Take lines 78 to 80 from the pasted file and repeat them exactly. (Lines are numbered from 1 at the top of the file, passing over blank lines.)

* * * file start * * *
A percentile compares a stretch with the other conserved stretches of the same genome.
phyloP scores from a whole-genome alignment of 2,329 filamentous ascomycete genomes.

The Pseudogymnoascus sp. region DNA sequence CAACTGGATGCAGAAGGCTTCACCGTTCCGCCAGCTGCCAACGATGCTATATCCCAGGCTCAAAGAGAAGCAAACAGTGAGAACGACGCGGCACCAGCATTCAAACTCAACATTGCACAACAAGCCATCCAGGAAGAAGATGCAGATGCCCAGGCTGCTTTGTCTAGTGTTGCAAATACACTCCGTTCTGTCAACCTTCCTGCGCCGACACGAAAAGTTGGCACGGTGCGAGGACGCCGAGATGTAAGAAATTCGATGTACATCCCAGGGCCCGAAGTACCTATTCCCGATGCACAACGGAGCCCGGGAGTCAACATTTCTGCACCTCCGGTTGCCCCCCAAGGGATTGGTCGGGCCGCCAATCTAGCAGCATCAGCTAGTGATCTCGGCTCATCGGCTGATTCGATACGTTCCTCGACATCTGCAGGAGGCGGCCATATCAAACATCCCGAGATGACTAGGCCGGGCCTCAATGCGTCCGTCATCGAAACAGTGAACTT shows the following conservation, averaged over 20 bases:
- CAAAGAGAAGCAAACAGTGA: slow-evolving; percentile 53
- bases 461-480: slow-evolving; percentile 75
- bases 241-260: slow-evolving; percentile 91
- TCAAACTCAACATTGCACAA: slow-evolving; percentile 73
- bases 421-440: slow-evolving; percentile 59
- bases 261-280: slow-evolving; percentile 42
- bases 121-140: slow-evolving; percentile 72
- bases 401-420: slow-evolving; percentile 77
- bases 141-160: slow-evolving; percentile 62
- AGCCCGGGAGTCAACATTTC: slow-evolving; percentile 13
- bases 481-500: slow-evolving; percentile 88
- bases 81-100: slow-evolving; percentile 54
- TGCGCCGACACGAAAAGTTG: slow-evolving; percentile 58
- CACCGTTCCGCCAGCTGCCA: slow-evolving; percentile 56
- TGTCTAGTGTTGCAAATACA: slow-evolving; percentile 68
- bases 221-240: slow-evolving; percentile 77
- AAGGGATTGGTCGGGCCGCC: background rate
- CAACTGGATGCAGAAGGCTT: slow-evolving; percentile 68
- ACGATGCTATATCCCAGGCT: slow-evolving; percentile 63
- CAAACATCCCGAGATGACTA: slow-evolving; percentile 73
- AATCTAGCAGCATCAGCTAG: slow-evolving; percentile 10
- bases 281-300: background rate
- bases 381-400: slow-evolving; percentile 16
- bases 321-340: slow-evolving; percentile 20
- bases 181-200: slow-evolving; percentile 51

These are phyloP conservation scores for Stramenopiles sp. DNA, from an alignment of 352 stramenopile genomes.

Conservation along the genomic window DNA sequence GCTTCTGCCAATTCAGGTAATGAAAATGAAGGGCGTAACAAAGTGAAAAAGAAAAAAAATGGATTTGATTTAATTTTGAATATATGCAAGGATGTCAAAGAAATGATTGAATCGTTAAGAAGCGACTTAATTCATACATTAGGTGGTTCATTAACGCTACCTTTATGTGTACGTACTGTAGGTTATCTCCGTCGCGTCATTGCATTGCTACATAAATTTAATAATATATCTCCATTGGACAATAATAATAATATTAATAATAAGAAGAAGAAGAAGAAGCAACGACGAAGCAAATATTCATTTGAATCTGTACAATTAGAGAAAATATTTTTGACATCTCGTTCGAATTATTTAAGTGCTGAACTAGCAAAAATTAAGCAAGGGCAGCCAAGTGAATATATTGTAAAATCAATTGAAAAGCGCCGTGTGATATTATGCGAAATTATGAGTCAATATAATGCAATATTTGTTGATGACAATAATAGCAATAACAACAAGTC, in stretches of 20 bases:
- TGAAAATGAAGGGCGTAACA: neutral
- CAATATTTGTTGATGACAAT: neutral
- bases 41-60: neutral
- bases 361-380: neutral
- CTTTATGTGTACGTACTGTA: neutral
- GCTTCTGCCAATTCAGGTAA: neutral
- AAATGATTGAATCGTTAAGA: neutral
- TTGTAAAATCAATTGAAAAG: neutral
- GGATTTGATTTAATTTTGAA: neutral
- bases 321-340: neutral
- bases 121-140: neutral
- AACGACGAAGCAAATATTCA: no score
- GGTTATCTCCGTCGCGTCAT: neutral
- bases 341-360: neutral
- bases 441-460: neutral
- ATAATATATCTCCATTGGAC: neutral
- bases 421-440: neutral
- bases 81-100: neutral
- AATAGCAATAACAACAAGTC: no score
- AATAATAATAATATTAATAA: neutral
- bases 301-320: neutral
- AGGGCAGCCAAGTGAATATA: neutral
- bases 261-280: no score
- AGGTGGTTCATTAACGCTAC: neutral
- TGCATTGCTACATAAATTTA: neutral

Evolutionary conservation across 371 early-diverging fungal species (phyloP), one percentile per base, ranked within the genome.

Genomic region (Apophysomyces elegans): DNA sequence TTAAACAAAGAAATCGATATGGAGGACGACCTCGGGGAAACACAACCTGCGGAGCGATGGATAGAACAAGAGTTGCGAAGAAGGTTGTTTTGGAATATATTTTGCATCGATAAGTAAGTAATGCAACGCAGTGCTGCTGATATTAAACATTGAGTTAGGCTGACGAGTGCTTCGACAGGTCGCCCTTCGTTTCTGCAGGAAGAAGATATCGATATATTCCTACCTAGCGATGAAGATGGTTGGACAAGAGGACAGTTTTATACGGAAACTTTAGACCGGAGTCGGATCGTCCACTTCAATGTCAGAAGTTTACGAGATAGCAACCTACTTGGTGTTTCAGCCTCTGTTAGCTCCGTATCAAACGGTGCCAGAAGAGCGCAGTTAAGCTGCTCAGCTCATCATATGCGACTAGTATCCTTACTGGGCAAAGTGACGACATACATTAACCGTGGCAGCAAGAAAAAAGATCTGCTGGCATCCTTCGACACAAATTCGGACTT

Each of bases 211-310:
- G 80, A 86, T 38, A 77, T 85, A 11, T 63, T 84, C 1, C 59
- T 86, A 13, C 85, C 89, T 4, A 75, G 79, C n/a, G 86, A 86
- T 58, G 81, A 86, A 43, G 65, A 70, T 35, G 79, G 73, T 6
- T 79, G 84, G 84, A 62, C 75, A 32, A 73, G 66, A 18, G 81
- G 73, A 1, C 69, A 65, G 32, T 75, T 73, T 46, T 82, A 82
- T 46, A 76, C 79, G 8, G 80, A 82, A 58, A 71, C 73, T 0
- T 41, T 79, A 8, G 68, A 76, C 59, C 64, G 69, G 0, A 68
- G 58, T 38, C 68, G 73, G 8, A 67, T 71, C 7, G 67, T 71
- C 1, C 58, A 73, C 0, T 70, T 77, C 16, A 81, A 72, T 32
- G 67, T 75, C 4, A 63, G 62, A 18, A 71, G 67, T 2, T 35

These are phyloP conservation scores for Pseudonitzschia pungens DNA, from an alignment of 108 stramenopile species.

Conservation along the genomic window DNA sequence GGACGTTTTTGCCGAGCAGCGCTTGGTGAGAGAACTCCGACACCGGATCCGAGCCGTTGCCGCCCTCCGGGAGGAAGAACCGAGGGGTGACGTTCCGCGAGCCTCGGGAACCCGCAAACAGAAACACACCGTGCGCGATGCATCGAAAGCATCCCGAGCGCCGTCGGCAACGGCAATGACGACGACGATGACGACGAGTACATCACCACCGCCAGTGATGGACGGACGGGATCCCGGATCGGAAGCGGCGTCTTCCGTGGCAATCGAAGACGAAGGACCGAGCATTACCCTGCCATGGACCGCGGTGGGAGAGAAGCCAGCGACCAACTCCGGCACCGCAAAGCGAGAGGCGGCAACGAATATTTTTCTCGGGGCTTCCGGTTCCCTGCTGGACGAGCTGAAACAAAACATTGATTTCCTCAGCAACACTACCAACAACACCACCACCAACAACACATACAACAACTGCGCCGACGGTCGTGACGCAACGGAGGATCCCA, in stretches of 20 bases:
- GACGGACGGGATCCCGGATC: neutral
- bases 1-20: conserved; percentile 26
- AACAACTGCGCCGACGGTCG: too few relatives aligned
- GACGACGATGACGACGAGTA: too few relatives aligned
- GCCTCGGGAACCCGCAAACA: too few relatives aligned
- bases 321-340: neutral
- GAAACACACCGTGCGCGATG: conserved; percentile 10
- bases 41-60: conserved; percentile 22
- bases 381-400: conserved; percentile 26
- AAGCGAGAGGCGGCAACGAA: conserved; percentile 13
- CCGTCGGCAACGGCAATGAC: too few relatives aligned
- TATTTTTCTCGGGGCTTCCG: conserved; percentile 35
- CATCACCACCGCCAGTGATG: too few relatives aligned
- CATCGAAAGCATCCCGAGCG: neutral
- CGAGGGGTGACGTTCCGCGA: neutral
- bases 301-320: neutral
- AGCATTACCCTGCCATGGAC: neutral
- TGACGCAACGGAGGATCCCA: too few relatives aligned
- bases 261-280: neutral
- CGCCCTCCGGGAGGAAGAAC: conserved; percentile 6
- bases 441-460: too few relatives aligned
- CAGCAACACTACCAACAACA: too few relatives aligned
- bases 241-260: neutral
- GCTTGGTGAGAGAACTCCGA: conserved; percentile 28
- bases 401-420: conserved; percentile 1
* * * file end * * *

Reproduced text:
- bases 41-60: conserved; percentile 22
- bases 381-400: conserved; percentile 26
- AAGCGAGAGGCGGCAACGAA: conserved; percentile 13